mediate in general character between that which preceded and that which succeeded it. Thus, the species which lived at the sixth great stage of descent in the diagram are the modified offspring of those which lived at the fifth stage, and are the parents of those which became still more modified at the seventh stage; hence they could hardly fail to be nearly intermediate in character between the forms of life above and below. We must, however, allow for the entire extinction of some preceding forms, and for the coming in of quite new forms by immigration, and for a large amount of modification, during the long and blank intervals between the successive formations. Subject to these allowances, the fauna of each geological period undoubtedly is intermediate in character, between the preceding and succeeding faunas. I need give only one instance, namely, the manner in which the fossils of the Devonian system, when this system was first discovered, were at once recognised by palæontologists as intermediate in character between those of the overlying carboniferous, and underlying Silurian system. But each fauna is not necessarily exactly intermediate, as unequal intervals of time have elapsed between consecutive formations.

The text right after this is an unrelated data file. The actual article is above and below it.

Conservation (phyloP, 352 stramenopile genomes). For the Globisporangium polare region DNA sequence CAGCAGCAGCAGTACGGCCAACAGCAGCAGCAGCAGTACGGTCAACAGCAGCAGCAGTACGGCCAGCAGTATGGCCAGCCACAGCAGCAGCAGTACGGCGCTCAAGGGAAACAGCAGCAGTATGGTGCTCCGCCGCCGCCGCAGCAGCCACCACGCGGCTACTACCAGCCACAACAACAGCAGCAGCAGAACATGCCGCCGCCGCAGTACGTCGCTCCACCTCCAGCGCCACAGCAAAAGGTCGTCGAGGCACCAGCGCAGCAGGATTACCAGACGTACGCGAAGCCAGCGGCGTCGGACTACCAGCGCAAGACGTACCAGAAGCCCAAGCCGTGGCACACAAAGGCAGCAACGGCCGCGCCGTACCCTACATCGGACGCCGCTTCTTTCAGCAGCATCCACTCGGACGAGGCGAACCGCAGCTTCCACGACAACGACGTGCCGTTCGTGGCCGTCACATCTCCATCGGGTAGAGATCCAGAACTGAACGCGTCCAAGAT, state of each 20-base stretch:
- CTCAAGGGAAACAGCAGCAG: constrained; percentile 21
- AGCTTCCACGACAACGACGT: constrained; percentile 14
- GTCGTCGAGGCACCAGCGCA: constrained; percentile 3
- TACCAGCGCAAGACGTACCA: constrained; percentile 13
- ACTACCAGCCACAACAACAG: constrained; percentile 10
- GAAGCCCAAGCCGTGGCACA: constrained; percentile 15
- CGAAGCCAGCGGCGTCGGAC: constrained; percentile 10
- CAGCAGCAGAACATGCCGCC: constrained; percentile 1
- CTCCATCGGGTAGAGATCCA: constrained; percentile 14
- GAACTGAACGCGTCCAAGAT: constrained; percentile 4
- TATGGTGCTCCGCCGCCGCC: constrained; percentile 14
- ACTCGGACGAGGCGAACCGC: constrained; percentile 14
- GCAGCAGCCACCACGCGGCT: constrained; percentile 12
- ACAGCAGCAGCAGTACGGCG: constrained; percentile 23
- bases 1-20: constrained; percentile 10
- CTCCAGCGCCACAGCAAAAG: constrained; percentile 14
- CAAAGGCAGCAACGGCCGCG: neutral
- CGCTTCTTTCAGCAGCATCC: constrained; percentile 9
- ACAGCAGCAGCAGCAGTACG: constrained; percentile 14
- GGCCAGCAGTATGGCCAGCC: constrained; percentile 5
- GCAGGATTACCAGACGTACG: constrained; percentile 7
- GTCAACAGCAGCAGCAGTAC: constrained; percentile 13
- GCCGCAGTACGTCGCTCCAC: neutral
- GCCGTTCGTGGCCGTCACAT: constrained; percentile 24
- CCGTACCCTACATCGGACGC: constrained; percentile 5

It is no real objection to the truth of the statement, that the fauna of each period as a whole is nearly intermediate in character between the preceding and succeeding faunas, that certain genera offer exceptions to the rule. For instance, mastodons and elephants, when arranged by Dr. Falconer in two series, first according to their mutual affinities and then according to their periods of existence, do not accord in arrangement. The species extreme in character are not the oldest, or the most recent; nor are those which are intermediate in character, intermediate in age. But